Episend, Almost A Year Old, Enables Interactive File Sharing In The Cloud

While managing the websites for the retail giant TJX, Richard DiBona encountered the pain of missing important files because they were too big to be sent through e-mail.

“With email and attachments, there’s no way of knowing that it failed most of the time,” he says. “It goes into oblivion and you hope for the best.”

So he set out to fix this problem, through his Watertown, MA-based startup, Episend. Originally he sought to create an e-mail program that could handle larger files, but he quickly reconsidered. “It would be kind of hard to kick off a company and say you’re competing with Gmail right off the bat,” he says.

DiBona instead focused on developing a platform where users could share large files with others via the cloud, by pointing recipients to specific URLs. “It’s kind of like file-sharing with some personality,” he says. On Episend, users can upload any file, including Word documents, pictures, MP3s, and even files from more sophisticated programs like AutoCAD or Adobe InDesign. The system allows the sender to present multiple files together in an annotated message, where users can insert instructions on which files to read first. If the message sender uploads multiple photos, they can appear in a stack to allow the recipient to scroll through them, in the order the sender specifies.

Uploading files to Episend is easy—users can simply drag and drop files directly into the Episend screen. They can also store certain files for reuse in what’s called a digital asset library, and customize the look of their messages with dozens of different background templates. When they’re done crafting their message, Episend generates a URL that the sender can forward via e-mail, LinkedIn, Facebook, Twitter, and Delicious. For an example of what an Episend message would look like to the recipient, check out my very rudimentary message here.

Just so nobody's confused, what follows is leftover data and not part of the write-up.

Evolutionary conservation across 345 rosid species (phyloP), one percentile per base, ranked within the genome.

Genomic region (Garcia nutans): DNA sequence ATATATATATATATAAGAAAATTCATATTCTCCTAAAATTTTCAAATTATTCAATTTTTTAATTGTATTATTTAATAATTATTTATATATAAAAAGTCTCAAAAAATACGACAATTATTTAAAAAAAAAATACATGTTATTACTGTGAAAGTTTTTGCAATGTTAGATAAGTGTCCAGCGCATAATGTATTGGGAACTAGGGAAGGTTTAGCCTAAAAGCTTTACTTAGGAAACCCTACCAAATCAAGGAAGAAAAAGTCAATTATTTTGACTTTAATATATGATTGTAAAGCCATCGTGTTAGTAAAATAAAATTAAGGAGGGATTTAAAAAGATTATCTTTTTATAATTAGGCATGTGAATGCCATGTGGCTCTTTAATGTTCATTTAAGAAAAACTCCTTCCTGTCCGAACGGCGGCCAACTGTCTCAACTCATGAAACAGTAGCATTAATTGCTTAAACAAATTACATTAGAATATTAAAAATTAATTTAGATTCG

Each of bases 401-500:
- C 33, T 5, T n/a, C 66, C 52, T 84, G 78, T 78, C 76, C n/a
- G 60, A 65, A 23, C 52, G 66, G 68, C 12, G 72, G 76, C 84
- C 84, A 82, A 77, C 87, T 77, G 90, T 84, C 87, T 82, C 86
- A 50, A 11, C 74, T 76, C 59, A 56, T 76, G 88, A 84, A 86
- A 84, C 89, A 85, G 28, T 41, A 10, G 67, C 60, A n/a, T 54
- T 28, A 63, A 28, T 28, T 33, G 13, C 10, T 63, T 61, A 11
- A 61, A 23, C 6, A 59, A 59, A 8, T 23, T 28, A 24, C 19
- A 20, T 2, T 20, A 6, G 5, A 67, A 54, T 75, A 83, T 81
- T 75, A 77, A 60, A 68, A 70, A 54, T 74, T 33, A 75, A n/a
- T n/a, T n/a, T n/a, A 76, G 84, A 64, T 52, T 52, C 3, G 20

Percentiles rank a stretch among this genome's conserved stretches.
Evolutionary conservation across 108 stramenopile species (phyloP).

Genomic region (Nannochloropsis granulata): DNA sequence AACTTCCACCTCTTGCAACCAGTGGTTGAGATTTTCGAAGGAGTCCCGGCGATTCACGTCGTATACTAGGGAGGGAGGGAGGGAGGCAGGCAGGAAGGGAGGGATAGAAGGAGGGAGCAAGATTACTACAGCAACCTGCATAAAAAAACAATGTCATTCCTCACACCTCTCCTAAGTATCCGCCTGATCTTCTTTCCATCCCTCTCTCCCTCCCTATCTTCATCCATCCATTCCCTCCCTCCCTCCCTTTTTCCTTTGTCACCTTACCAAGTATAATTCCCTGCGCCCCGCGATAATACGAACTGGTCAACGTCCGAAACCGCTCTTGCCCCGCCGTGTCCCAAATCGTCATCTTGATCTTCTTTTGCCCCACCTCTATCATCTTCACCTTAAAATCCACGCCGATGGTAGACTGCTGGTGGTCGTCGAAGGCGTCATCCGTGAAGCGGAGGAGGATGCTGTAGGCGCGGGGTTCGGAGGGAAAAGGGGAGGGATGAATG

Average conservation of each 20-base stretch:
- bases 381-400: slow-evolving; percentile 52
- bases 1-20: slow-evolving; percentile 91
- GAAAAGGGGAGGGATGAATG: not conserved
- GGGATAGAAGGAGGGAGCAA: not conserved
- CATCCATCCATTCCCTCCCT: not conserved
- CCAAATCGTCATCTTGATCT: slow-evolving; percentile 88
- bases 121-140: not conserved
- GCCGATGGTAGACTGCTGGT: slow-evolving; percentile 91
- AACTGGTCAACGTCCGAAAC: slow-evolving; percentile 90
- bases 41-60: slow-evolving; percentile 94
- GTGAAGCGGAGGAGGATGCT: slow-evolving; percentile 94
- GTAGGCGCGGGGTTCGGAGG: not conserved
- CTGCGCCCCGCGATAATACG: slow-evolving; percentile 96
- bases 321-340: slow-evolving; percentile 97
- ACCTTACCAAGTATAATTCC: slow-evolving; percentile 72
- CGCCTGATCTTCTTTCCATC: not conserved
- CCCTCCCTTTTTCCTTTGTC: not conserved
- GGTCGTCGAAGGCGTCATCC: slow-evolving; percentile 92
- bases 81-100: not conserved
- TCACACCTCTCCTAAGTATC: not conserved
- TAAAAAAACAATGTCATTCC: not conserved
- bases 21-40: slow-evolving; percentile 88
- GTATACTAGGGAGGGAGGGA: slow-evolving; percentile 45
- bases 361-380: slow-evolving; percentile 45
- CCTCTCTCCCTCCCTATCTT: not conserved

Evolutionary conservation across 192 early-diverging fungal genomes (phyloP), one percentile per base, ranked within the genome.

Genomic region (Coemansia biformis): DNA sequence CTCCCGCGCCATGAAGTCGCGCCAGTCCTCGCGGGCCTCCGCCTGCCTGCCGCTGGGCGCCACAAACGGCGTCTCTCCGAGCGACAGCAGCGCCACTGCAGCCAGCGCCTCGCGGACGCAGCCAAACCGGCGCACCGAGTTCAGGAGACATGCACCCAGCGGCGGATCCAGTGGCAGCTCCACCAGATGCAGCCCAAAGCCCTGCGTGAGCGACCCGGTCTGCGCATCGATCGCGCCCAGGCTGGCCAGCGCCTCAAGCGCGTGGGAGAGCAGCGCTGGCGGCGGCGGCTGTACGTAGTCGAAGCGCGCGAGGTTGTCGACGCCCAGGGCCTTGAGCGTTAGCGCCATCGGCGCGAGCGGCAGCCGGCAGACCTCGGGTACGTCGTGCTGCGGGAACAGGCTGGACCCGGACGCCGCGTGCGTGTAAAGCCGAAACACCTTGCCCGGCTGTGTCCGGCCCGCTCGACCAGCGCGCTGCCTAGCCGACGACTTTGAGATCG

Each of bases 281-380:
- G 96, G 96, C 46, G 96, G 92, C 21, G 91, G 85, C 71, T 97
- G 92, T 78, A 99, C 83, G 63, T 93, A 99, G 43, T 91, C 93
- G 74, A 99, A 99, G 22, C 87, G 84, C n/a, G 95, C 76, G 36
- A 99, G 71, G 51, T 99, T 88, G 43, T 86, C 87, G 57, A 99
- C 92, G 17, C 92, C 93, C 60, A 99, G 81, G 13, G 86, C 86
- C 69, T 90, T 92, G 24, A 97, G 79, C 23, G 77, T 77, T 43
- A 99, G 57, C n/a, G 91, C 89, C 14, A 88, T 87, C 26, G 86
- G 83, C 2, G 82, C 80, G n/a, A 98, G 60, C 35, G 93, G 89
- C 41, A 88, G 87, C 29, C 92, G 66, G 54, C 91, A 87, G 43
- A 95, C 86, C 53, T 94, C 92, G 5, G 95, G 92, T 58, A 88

DiBona says he’s seen colleges use the site as a platform for sending their alumni magazines to the commercial printer, with specific instructions on where to put which text and photos. Other companies have used Episend messages, which can be set up to include multiple pages, as user guides, directly targeted at customers.

Episend isn’t just for the business user trying to send large design files as part of a major project, though. The platform has features that better enable the sharing of photos than existing sites like Facebook do, DiBona claims. On the social networking site, for instance, end users can’t directly download high-resolution photos. But Episend allows recipients to download files such as photos in both the size that appears on the computer screen, and the original size of the file as it appears on the sender’s computer.

DiBona has avoided a lot of development grunt work by setting up Episend so that users login through their existing accounts on Google, Facebook, or Yahoo. All the files and data that users share through Episend are stored on the Amazon Cloud, so the information is “not going across the wire to somebody else’s servers,” minimizing the chance of security issues, DiBona says. And Episend uses Amazon payments and PayPal to charge users, so it doesn’t have to worry about storing payment information either.

Speaking of payment, Episend operates on the “freemium” model, where users get to test out the product at no cost, with 50MB of storage, and the ability to store up to 10 files in the digital asset library. Beyond that, it charges the $15 a year for personal use of the system, and $85 a year per business user, DiBona says. He’s also working on a monthly subscription plan, for those users who aren’t looking for a long-term commitment.

Episend has about 500 users at this point, though DiBona says he hasn’t done a big marketing push for the product yet. He started developing the interface in 2007, incorporated the company in October of last year, and launched the site in February of 2010. In between TJX and starting the Episend, whose team totals three people, DiBona worked at Hopkinton, MA-based Flimp Media, a provider of rich media marketing platforms. The Massachusetts Innovation and Technology Exchange also named the startup a winner of its PricewaterhouseCoopers Promise award this year.

The company has been bootstrapped to date, and DiBona says he isn’t exactly eyeing outside money at this point. Many entrepreneurs look to venture capital in order to get the resources necessary to dedicate toward development, he says. “I’m an engineer and I have the product out there; I’m not trying to develop a product and push it out.”

Episend’s big push at this point will be marketing to customers, and the company has some (free) help on that end, too. It’s been selected to for some social media marketing strategy help from Emerson College’s Social Media class (hash tag #ESM on Twitter), DiBona says.

“It’s time to start getting it out there.” he says.

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